David - afraid I had a senior moment with the details of 212 Smethwickians swirling round in this ancient brain - Percy served in the 8th rather than the 18th Hussars (now corrected) - but thanks for the link to an interesting on-line book. I have now discovered a very similar book for the 8th Hussars - "8th (King's Royal Irish) Hussars Diary of the South African War 1900-1902." by Morton, J. W. Have just ordered a paperback copy from Amazon for £14.50 (available from other sources, one of whom wants silly money, but my Prime membership makes Amazon just the cheapest source for me with no p&p to pay).
Dave F - the QSA Medal Roll appears to have a bonus piece of info - the Squadron he served in - again it took this ancient brain far too long to realise the significance of the A, B, C & D. Where did you find the list of miscreants?
List of miscreants?
Ancestry, UK, Naval, and Military Court Martial Registers, 1806 -1930
With reference to Percy and his connection to the 8th (Kings Royal Irish)
Perhaps when he enlisted at Birmingham he believed he was joining the Corps of Hussars. It's possible he may have been designated to the 8th after his enlistment? He spent 552 days with the 8th in the United Kingdom before shipping out to South Africa. Hussar regiments did serve in Ireland before the Boer War, I believe the 10th and 13th were present and serving in Ireland. I would imagine in some cases recruits had no choice. If there were spaces to be filled in Hussar regiments of the line that's where they were posted. Either way, he certainly served his time in S A with over 3 years service. As to his conduct and his age, perhaps after 3 years serving in the field, his insubordination may have been justified? The 8th Hussars had a few tough encounters.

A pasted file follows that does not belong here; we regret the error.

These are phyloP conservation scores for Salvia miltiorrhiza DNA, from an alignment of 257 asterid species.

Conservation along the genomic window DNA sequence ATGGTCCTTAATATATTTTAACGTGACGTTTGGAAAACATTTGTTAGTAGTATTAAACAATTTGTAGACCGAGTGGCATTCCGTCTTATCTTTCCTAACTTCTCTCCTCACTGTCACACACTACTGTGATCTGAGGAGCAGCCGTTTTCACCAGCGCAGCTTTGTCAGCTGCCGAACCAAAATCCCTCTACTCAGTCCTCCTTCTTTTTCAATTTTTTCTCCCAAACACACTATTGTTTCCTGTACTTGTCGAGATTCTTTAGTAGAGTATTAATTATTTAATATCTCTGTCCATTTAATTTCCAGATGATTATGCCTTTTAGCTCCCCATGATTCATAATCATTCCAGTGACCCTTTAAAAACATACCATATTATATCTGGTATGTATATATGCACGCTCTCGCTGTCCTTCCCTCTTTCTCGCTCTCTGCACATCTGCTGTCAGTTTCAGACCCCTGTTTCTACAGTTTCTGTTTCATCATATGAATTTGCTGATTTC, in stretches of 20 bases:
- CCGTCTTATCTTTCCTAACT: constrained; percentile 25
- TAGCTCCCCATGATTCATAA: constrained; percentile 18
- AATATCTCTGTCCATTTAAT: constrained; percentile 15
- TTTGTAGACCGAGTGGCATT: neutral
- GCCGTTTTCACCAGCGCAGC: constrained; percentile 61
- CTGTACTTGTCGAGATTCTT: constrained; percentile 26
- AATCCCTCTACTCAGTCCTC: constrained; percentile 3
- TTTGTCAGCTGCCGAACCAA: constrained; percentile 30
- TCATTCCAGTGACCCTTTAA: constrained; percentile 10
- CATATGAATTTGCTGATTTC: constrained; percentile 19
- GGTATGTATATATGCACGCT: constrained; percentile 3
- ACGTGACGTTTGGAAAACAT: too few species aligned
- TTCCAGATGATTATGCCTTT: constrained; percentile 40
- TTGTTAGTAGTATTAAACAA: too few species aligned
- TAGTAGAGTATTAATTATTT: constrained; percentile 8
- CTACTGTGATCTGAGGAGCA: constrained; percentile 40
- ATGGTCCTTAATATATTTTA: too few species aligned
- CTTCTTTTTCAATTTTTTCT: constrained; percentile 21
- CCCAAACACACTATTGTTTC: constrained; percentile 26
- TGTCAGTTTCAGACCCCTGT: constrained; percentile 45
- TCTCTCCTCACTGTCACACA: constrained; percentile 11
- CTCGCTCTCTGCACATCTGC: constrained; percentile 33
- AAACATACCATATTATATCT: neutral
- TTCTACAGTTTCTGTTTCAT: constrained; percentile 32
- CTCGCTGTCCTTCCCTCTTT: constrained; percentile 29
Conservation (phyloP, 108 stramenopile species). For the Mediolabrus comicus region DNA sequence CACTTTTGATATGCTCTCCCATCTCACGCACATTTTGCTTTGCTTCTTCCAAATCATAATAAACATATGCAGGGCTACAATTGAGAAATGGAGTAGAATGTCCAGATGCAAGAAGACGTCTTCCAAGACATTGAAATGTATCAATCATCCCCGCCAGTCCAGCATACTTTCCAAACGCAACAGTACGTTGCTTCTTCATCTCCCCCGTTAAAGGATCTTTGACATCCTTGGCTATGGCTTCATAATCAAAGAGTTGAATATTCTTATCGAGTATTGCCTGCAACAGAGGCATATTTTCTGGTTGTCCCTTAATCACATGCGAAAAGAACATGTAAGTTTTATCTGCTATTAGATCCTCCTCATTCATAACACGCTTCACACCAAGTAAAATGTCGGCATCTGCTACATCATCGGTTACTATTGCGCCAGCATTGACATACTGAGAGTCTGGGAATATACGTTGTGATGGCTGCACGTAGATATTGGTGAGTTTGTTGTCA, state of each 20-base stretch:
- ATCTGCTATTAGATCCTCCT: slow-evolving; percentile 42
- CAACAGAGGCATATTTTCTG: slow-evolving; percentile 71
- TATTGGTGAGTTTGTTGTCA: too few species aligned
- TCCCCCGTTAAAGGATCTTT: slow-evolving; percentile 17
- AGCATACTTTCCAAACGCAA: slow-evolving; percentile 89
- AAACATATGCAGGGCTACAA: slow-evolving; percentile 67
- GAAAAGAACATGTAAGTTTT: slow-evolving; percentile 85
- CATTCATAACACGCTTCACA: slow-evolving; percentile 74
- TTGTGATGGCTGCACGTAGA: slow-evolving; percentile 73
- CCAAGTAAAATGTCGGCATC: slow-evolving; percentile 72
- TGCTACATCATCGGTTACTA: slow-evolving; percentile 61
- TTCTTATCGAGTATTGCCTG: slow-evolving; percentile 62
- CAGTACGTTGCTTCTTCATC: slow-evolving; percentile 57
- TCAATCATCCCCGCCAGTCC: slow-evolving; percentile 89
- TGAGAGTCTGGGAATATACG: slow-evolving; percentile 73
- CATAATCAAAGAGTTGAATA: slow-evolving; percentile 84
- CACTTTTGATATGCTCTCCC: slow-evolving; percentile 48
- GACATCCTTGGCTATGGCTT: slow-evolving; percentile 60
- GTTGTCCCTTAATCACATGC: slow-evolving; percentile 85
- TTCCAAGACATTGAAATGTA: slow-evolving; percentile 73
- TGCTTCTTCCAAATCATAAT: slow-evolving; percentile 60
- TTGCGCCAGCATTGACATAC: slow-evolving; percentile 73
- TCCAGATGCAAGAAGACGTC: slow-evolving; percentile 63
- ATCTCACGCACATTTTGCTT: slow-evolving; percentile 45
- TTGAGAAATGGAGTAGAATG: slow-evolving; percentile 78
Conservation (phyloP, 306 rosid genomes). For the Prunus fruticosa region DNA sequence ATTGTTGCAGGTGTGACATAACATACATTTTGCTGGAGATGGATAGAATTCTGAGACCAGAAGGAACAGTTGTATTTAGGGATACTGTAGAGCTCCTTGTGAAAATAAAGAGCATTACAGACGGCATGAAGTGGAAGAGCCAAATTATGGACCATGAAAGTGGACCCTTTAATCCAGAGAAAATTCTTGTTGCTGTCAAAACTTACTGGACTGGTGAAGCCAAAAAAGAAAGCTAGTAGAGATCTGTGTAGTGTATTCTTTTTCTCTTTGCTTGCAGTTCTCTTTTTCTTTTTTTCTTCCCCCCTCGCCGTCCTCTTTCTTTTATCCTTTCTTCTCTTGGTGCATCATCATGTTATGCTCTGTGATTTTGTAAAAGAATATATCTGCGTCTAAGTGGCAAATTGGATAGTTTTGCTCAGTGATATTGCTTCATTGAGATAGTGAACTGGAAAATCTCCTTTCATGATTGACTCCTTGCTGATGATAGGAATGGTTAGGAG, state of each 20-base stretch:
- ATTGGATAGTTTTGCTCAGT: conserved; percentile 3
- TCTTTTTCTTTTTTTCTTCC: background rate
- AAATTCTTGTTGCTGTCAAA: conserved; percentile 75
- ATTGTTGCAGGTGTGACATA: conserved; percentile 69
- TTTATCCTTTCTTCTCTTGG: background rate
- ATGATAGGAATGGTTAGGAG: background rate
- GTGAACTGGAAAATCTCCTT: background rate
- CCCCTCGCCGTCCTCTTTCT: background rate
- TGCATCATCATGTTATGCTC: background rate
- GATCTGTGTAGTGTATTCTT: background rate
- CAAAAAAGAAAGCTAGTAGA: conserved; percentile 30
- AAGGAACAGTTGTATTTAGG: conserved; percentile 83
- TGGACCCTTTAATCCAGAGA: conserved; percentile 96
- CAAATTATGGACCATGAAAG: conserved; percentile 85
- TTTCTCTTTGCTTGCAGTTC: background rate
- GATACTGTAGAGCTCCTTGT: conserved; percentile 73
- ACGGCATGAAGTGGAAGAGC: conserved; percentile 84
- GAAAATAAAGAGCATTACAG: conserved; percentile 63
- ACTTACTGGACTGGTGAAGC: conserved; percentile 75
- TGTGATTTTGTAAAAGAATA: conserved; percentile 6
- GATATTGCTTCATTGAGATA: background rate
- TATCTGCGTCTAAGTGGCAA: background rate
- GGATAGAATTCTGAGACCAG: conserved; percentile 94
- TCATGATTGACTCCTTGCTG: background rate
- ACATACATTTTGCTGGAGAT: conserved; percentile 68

The 8th Hussars were in the 4th Cavalry Brigade. They took part in the Relief for Wepener, Zand River and the two day battle of Diamond Hill on 11th-12th June. They also took part in the Battle of Belfast in August.
October was a bad month for the 8th as A Squadron was overwhelmed by a stronger force of Boers. They lost Lieut Wylam and 4 NCOs killed, 2 officers wounded and the rest taken prisoner. The remainder of the regiment were on arduous outpost duty night after night in very bad weather, suffering from cold and lack of food.
Cold and hunger were to be constant problems for the 8th through to spring 1901. The regiment was split into detachments posted to various columns, involved in independent actions.
You only live once, but if you do it right, once is enough.
The following user(s) said Thank You: djb, Smethwick